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The Australian National University

Nanostructures for solar cells

Nanotechnology is the science of the small. It involves using new scientific understanding and new fabrication techniques to achieve much greater control over the properties of materials and devices. Nanotechnology has the potential to allow solar cells to be more efficient and thinner, both of which would make solar cells cheaper. In this project we are focusing on nanophotonics, that is, using nanotechnology to improve the optical properties of solar cells.
nanostructure pyramide

A: pyramid structure to reduce reflection

electromagnetic field around nano-scale metal cylinder

B: electromagnetic field around nano-scale metal cylinder

Conventional solar cells are made from silicon wafers, which are around 300 microns (1/3 of a millimetre) thick. The top surface of these cells is covered with pyramids around 10 microns high. The pyramids reduce the reflection from the top surface and trap the light inside the solar cell (see figure A).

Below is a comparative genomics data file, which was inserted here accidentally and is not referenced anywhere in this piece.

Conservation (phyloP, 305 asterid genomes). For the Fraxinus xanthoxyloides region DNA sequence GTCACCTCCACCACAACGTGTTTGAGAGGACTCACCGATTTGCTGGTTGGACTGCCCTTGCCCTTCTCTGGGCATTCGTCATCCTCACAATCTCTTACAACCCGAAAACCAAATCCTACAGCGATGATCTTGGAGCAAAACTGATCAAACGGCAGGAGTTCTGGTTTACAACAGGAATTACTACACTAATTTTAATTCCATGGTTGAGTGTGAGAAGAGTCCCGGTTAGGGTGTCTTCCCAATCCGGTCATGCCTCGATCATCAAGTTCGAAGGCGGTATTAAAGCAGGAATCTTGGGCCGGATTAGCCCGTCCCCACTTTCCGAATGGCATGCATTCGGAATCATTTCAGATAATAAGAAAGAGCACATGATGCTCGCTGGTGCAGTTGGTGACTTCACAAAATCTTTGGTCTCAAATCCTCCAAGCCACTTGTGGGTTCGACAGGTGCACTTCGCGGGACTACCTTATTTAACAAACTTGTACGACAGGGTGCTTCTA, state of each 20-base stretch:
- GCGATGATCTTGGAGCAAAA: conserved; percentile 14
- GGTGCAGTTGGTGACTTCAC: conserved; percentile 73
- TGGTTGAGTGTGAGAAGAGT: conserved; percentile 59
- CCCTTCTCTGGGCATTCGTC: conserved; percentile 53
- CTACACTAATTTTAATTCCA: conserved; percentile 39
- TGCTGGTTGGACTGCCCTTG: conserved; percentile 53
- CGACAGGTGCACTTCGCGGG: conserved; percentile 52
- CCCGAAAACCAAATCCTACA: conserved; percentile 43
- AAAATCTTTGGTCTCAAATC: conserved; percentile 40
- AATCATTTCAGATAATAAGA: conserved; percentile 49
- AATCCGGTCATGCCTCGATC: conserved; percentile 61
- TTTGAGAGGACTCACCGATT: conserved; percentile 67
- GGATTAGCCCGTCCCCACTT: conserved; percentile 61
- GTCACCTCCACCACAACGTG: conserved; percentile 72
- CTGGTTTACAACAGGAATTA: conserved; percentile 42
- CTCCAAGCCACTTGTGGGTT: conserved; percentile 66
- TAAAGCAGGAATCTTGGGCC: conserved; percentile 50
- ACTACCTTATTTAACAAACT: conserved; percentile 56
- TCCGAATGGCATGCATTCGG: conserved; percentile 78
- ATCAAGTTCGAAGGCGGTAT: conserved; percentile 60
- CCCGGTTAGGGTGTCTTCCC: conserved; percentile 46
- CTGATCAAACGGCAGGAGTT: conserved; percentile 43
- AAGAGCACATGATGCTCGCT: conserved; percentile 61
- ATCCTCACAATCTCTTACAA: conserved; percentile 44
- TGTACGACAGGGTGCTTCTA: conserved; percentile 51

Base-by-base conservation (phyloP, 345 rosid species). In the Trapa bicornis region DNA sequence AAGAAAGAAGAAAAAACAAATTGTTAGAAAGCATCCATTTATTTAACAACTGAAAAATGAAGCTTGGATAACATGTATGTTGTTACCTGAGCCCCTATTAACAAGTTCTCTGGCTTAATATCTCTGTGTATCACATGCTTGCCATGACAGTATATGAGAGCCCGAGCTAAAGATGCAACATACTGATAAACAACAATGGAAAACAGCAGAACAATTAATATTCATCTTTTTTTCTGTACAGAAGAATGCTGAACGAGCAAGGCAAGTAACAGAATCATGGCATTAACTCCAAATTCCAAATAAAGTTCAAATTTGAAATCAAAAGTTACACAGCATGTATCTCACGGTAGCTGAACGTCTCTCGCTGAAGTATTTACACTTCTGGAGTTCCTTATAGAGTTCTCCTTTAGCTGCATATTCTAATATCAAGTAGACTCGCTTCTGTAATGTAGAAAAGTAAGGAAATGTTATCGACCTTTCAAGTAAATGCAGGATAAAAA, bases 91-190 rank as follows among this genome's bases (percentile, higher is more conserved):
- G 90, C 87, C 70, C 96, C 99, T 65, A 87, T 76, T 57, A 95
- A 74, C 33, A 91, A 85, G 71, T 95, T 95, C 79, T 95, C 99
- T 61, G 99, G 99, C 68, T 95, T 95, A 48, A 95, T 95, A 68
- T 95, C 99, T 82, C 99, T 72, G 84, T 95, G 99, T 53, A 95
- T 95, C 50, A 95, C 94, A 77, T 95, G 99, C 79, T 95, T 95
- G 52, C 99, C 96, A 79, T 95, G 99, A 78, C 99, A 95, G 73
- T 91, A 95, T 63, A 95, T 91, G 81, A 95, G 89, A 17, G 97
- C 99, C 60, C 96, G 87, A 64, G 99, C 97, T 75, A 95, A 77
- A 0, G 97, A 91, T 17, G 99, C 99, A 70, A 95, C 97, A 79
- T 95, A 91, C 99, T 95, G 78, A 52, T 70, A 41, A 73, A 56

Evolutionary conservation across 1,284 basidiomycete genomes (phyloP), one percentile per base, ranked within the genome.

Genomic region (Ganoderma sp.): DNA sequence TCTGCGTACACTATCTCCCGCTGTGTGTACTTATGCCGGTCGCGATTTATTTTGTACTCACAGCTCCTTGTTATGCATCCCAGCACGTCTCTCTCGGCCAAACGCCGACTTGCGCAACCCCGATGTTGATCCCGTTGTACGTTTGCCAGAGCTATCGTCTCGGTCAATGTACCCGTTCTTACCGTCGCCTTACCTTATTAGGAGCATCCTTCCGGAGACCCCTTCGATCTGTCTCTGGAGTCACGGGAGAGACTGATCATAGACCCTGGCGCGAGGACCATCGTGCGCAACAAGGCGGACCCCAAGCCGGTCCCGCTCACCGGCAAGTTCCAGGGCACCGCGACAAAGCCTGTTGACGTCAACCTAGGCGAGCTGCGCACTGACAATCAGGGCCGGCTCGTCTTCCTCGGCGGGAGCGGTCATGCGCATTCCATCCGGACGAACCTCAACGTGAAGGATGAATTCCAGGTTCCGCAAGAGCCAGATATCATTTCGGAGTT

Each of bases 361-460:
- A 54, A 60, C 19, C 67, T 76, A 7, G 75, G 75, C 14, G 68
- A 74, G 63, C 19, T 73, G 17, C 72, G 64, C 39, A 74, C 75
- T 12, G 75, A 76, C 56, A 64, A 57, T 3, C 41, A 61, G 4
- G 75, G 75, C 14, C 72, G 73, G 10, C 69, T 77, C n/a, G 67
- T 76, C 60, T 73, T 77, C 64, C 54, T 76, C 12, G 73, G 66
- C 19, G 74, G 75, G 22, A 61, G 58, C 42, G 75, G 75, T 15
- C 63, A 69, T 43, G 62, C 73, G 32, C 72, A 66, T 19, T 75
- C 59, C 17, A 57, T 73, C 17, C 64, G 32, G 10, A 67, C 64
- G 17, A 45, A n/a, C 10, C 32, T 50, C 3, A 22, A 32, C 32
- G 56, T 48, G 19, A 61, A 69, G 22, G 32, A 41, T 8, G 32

To reduce the cost of solar cells, thin film solar cells are being developed. These are only a few microns thick and have the potential to be much cheaper than conventional solar cells, because they use much less silicon. Pyramid textures can’t be applied to these cells, so new structures are needed. Unlike pyramid textures, which can be described with geometrical optics, we need wave optics to predict the behaviour of these new structures. In this project we are investigating how metal nanoparticles and nano-structured surfaces can be used to increase the amount of light absorbed in a solar cell, and hence increase the amount of electrical current generated. Figure B shows the intensity of the electromagnetic field around a nano-scale metal cylinder as it scatters light into a thin silicon solar cell. Because the metal particle is nanoscale and because of the high refractive index of the silicon, instead of reflecting the light the metal particle actually scatters the light into the silicon.
nanostructure metal particles

C: metal particles

nanostructure metal particles

D: metal particles

The metal particles are formed using a simple self-assembly process of evaporating a thin layer of metal and then annealing it at low temperature to form metal particles. Pictures C and D show the metal particles, only about 100nm across, taken with a scanning electron microscope.

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